integrated medicine for arthritis

Integrative Medicine Approach for Arthritis

Some people with arthritis feel that doctor-patient communication can sometimes seems narrow and impersonal. Integrative medicine aims to be different.

“Patients are at the center of integrated medicine; our goal is to partner with them to address the physical, emotional, social, environmental and spiritual factors that affect health,” says internist Adam Perlman, MD, executive director of Duke Integrative Medicine in Durham, N.C. “This approach is very inclusive. We practice and believe in Western medicine, but we also have an openness to complementary modalities that help address the whole person.”

These nontraditional therapies can include almost anything that evidence has shown to be helpful and not harmful, says Ann Marie Chiasson, MD, assistant director of the Fellowship in Integrative Medicine at the University of Arizona, in Tucson. That might include lifestyle and dietary changes, massage, acupuncture, energy healing or Ayurveda (an ancient, holistic system of healing from India).

“I consider the modalities that have the strongest evidence and do the least harm as well as what the patient is aligned with,” says Dr. Chiasson, who is board-certified in family practice and hospice and palliative medicine. “For patients with arthritis, I might start with an anti-inflammatory diet,” she says. “Later, we might try acupuncture and massage; there is good data supporting their use for pain.”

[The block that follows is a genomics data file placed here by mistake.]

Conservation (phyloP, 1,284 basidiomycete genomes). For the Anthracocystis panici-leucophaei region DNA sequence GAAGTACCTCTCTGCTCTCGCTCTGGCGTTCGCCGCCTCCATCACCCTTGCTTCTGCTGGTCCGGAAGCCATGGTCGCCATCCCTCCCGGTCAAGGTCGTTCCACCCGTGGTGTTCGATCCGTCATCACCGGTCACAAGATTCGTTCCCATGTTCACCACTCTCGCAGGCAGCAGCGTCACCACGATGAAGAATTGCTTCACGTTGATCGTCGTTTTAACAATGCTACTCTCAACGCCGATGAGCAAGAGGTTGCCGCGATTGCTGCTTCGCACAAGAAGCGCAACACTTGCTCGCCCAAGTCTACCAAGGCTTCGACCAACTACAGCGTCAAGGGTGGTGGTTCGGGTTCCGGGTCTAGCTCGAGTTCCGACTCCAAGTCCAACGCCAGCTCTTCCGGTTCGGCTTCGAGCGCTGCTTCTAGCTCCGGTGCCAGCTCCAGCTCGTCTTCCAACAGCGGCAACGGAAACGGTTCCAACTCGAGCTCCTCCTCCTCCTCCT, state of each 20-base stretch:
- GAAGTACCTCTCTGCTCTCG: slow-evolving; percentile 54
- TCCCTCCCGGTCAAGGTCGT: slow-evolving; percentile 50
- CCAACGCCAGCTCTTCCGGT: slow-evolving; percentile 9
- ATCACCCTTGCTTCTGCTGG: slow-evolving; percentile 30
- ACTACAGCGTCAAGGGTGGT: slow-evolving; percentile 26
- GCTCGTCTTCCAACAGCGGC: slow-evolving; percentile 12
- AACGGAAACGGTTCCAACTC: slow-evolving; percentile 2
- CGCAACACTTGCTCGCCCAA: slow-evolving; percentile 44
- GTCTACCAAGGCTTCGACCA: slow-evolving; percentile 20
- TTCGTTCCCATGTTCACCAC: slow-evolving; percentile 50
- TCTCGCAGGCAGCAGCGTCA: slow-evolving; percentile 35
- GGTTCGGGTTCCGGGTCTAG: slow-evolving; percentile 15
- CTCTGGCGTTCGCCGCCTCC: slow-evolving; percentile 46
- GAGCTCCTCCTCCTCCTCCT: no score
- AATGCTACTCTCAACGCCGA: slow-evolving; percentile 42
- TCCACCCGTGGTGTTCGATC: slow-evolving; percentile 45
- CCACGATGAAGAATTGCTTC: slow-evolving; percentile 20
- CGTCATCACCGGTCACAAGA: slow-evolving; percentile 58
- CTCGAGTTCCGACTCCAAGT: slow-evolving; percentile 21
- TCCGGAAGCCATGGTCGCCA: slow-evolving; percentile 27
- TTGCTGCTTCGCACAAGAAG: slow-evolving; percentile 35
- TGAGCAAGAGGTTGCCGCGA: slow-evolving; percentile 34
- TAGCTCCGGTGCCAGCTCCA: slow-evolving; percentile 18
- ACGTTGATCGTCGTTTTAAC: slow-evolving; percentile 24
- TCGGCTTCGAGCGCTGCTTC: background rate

Integrative medicine doesn’t focus solely on treating or preventing disease; it’s concerned with optimizing health and vitality. “Some doctors feel that if they control a patient’s blood pressure, their job is done,” Dr. Perlman says. “But controlling blood pressure doesn’t mean that a person can get down on the floor and play with a grandchild. The focus on total quality of life isn’t something integrative medicine owns, but it’s certainly a core value.”

So is the primacy of the doctor-patient relationship. “Having a partner you can really talk to is a huge part of healing,” Dr. Chiasson says. “You start there and then try everything you can.”

Author: Linda Rath

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